The Plays of William Shakespeare in Ten Volumes: With Corrections and Illustrations of Various Commentators, Volume 9 (Google eBook)

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C. Bathurst, 1778
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Page 357 - The mysteries of Hecate, and the night; By all the operations of the orbs, . From whom we do exist, and cease to be ; Here I disclaim all my paternal care, Propinquity and property of blood, And as a stranger to my heart and me Hold thee, from this, for ever.
Page 92 - Time hath, my lord, a wallet at his back, Wherein he puts alms for oblivion, A great-sized monster of ingratitudes : Those scraps are good deeds past : which are devour'd As fast as they are made, forgot as soon As done...
Page 517 - tis, to cast one's eyes so low! The crows and choughs, that wing the midway air, Show scarce so gross as beetles : Half way down Hangs one that gathers samphire; dreadful trade! Methinks, he seems no bigger than his head: The fishermen, that walk upon the beach, Appear like mice; and yon...
Page 564 - Kent. Vex not his ghost. O, let him pass! He hates him That would upon the rack of this tough world Stretch him out longer.
Page 527 - Thou must be patient; we came crying hither. Thou know'st, the first time that we smell the air, We wawl, and cry : — I will preach to thee ; mark me. Glo. Alack, alack the day! Lear. When we are born, we cry, that we are come To this great stage of fools...
Page 546 - I'll kneel down, And ask of thee forgiveness. So we'll live, And pray, and sing, and tell old tales, and laugh At gilded butterflies, and hear poor rogues Talk of court news ; and we'll talk with them too, Who loses, and who wins ; who's in, who's out ; And take...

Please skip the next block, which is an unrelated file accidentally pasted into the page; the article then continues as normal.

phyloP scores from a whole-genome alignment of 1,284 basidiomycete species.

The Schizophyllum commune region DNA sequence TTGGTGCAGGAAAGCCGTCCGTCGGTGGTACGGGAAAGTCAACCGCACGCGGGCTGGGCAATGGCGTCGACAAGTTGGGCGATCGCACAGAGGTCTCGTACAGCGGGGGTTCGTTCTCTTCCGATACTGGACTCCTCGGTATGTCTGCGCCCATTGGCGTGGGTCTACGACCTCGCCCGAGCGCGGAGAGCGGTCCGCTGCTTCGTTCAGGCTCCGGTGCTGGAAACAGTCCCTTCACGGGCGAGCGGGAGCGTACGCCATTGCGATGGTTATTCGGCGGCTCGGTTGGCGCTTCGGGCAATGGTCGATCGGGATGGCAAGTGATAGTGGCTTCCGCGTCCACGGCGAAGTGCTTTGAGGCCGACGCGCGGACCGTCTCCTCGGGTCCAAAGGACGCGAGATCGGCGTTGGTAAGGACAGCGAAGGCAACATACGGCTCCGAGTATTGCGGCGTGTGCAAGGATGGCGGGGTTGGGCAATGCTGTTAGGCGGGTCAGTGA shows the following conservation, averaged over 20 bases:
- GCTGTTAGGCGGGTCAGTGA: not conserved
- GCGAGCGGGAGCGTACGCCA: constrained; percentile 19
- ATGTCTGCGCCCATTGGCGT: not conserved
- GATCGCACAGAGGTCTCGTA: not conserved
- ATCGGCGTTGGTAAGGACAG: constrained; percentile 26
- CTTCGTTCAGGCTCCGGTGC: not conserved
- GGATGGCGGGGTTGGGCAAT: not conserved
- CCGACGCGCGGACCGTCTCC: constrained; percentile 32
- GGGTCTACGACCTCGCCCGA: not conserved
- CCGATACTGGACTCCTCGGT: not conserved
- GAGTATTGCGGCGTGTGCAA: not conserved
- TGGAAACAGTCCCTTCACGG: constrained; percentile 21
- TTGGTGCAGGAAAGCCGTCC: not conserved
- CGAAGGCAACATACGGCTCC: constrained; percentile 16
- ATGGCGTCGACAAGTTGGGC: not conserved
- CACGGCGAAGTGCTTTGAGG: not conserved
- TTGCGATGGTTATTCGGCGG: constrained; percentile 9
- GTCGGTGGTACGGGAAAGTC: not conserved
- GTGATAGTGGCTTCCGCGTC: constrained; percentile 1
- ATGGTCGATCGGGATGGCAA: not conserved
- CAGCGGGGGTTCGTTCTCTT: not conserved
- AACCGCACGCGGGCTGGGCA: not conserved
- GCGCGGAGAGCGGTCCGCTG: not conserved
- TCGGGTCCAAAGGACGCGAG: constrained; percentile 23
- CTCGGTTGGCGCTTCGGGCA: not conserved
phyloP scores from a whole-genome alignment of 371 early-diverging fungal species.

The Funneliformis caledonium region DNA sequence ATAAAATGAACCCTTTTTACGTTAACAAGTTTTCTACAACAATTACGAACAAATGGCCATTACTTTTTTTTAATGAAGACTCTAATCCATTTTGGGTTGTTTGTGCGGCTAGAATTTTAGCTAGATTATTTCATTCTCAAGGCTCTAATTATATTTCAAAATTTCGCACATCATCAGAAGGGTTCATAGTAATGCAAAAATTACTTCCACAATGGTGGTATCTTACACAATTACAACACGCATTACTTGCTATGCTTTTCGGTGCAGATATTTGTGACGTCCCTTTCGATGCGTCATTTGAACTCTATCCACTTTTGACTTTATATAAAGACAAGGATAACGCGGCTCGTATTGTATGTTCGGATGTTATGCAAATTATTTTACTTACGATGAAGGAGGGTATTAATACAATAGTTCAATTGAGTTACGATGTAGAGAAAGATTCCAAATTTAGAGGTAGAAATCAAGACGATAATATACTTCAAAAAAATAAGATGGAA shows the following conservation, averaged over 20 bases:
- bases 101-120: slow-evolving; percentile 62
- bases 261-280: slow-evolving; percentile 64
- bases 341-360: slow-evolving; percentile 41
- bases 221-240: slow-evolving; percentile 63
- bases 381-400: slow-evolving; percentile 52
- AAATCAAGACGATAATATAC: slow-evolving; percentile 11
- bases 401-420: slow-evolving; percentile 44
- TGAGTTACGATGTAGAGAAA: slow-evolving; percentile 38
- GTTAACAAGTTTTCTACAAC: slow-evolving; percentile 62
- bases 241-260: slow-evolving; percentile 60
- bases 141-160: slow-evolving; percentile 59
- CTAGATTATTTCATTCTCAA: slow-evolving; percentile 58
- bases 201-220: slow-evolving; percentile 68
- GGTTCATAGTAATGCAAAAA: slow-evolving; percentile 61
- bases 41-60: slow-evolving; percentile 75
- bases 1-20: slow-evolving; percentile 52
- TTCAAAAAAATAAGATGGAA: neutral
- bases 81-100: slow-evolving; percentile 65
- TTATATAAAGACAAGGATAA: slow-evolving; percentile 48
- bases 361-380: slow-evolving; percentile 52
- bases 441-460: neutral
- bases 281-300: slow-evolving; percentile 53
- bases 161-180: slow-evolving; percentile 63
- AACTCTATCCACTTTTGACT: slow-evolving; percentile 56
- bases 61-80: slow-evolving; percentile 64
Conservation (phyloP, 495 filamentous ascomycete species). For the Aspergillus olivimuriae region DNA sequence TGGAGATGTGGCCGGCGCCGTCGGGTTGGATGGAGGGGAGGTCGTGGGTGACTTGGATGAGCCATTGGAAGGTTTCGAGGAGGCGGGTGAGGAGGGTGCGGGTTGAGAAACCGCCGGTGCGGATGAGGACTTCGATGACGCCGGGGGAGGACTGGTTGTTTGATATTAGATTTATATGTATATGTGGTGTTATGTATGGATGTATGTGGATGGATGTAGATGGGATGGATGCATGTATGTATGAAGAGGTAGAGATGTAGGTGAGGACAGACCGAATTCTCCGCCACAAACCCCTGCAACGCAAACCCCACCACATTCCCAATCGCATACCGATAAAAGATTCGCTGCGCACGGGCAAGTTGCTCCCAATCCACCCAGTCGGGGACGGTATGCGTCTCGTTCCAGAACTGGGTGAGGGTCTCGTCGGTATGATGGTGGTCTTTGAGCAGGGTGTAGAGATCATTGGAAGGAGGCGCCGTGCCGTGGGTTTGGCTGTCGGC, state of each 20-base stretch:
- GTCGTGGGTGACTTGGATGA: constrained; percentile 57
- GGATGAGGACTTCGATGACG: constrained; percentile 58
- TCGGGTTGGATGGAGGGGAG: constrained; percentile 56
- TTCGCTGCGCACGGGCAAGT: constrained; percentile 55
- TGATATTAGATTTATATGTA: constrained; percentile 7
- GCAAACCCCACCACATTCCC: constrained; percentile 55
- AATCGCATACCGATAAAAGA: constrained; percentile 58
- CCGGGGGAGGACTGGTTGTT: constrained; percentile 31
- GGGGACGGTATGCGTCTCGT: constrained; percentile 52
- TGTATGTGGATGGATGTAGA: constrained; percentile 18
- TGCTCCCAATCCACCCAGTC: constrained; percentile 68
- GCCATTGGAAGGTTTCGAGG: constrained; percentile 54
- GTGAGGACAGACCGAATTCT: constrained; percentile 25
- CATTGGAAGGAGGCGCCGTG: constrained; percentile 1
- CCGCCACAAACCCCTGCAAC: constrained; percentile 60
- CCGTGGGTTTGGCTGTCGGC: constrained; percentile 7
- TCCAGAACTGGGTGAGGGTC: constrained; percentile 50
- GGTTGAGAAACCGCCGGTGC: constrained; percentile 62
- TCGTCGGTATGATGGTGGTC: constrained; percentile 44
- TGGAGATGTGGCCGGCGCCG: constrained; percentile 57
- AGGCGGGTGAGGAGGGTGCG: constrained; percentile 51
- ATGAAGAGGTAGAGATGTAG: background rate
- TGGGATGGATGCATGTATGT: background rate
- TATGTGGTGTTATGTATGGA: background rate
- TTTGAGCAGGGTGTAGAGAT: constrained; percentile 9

Page 537 - tis fittest. Cor. How does my royal lord? How fares your majesty? Lear. You do me wrong, to take me out o' the grave. — Thou art a soul in bliss ; but I am bound Upon a wheel of fire, that mine own tears Do scald like molten lead.
Page 379 - ... we make guilty of our disasters the sun the moon and the stars ; as if we were villains by necessity, fools by heavenly compulsion, knaves thieves and treachers by spherical predominance, drunkards liars and adulterers by an enforced obedience of planetary influence, and all that we are evil in by a divine thrusting on: an admirable evasion of whoremaster man, to lay his goatish disposition to the charge of a star!
Page 447 - And let not women's weapons, water-drops, Stain my man's cheeks !— No, you unnatural hags, I will have such revenges on you both, That all the world shall — I will do such things — What they are yet I know not ; but they shall be The terrors of the earth. You think I'll weep ; No, I'll not weep : — • I have full cause of weeping ; but this heart Shall break into a hundred thousand flaws, Or ere I'll weep : — O, fool, I shall go mad ! {Exeunt LEAR, GLOSTER, KENT, and Fool.
Page 93 - ... hand; And with his arms outstretch'd, as he would fly, Grasps in the comer: welcome ever smiles, And farewell goes out sighing. O, let not virtue seek Remuneration for the thing it was: For beauty, wit, High birth, vigour of bone, desert in service, Love, friendship, charity, are subjects all To envious and calumniating time. One touch of nature makes the whole world kin— That all, with one consent, praise new-born gawds, Though they are made and moulded of things past, And give to dust that...

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Internet Archive: Details: The plays of William Shakespeare in ten ...
The plays of William Shakespeare in ten volumes, with corrections and illustrations of various commentators (Volume 9) (1778) ...
www.archive.org/ details/ playsofwilliamsh09shakiala

Shakespeare's Editors - Steevens
The plays of William Shakespeare in ten volumes, with corrections and illustrations of various commentators; to which are added Notes by Samuel Johnson and ...
shakespeare.palomar.edu/ Editors/ Steevens.htm

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